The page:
Listening to Type: Making Language
1. What inspired you to write your book?
I love typography and I want more designers to understand how spoken and written language are connected. Listening to Type: Making Language Visible connects spoken and written language so typography becomes more logical and perhaps a little less intuitive.
2. What is it about?
This book is about typography, the one element that separates graphic designers from all other designers. It takes great sensitivity to messages and meanings for typography to enhance a message rather than merely deliver it.
3. What do you hope will be the everlasting thoughts for readers who finish your book?
“I see with greater sensitivity, I think more clearly, I spent my time wisely when I read the book, and I spent my money wisely when I bought the book.”
4. What advice do you have for writers?
To me, writing is an act of discovery and self-education. It is less an act of showing off what I already know. My work is both as an author and as a professor of graphic design and design management. This is my eighth book, so I have some experience with writing as an activity. Ernest Hemingway is credited with having said, “The most important attribute for an author to have is a built in, shock-proof shit detector.” For sure it sounds like Hemingway. Writing takes time. My writing is done inside four hours a day, every day I am not at the university. It takes me a while to get the train (a book, a chapter, a section) moving, and I energetically protect the momentum I struggle to develop. It is easier to keep the train moving than it is to get it moving repeatedly. I write and design my books simultaneously, happily allowing the process of composing books lead me. That sense of discovery is what motivates me to keep coming up with ideas for books. One more bit of advice: if you don’t have the self discipline to force yourself to think every day (because writing is pure thinking), don’t even start. Though it looks like goofing around to outsiders – and believe me, I do get easily distracted in my research process, but that’s me teaching myself new things – writing is the toughest, most rewarding activity I can engage in.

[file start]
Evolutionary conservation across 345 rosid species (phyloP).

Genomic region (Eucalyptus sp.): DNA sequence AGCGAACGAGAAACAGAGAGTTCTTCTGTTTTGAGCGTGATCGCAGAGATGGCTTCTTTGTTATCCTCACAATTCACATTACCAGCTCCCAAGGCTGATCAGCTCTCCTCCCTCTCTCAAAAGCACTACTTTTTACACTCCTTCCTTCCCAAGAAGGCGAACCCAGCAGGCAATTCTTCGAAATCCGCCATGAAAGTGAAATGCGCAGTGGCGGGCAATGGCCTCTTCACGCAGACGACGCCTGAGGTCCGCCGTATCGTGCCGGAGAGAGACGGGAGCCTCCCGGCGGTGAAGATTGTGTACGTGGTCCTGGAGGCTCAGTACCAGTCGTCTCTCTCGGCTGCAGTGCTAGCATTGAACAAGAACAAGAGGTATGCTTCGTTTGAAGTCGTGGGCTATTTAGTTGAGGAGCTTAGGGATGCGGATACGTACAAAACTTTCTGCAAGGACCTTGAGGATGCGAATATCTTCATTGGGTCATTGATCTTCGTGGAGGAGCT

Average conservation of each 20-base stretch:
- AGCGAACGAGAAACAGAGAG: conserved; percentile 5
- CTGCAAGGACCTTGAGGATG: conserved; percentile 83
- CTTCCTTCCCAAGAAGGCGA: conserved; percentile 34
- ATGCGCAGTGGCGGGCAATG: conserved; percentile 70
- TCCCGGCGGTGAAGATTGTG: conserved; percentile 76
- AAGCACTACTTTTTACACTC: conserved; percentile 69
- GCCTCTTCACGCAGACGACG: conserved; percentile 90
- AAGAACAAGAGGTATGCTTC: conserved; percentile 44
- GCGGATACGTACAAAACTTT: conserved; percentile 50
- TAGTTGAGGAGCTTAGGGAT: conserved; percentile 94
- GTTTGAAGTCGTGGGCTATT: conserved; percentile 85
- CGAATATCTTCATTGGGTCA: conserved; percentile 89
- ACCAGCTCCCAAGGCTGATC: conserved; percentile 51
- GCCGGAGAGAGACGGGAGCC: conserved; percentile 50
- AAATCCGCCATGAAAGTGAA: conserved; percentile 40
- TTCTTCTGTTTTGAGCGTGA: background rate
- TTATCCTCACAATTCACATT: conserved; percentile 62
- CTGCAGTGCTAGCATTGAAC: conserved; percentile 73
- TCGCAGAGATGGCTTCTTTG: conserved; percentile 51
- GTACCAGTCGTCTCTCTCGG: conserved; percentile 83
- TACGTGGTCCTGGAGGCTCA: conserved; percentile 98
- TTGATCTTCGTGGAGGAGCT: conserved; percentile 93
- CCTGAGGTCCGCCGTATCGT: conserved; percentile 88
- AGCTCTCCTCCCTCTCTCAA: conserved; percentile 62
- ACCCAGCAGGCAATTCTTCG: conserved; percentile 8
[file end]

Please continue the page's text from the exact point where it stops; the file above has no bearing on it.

5. Where do you think the book publishing industry is heading?
I do not know, but it may be selling books by the chapter online. Concentration to read, let alone absorb, a whole book is dwindling. Complex ideas are harder to sell than simple ideas. That doesn’t mean books should be dumbed down, but ideas need to be more clearly explained. And greater clarity is a hard commodity to come by without losing important parts of an idea.
6. What challenges did you have in writing your book?
Preserving writing time from other parts of life. It has to be a priority for me and for my wife, who truly appreciates the self-discipline and effort it takes to spend in the office on off days from the university where I teach and run a graduate program in design management.
7. If people can only buy one book this month, why should it be yours?
Listening to Type: Making Language Visible is unlike any other book on typography or design they own. It explains things so the reader’s thinking will change. It has lots of pretty pictures of design, like other books on the subject, to inspire (or copy), but the attending captions and text in this book empower the designer to adopt new ways of designing. Intentionally trying new ideas – new design processes – produces new results, and fresh design is every reader’s goal, isn’t it?
Please see www.alexanderwwhite.com for more information.
Please Click On The Best Out Of 2,100 Posts
2016 Book Marketing & Book Publicity Toolkit
2015 Book Marketing & PR Toolkit
2014 Book Marketing & PR Toolkit
Book Marketing & Book PR Toolkit: 2013
Brian Feinblum’s views, opinions, and ideas expressed in this blog are his alone and not that of his employer. You can follow him on Twitter @theprexpert and email him at email@example.com. He feels more important when discussed in the third-person. This is copyrighted by BookMarketingBuzzBlog 2016 ©.
Post a Comment
Note: Only a member of this blog may post a comment.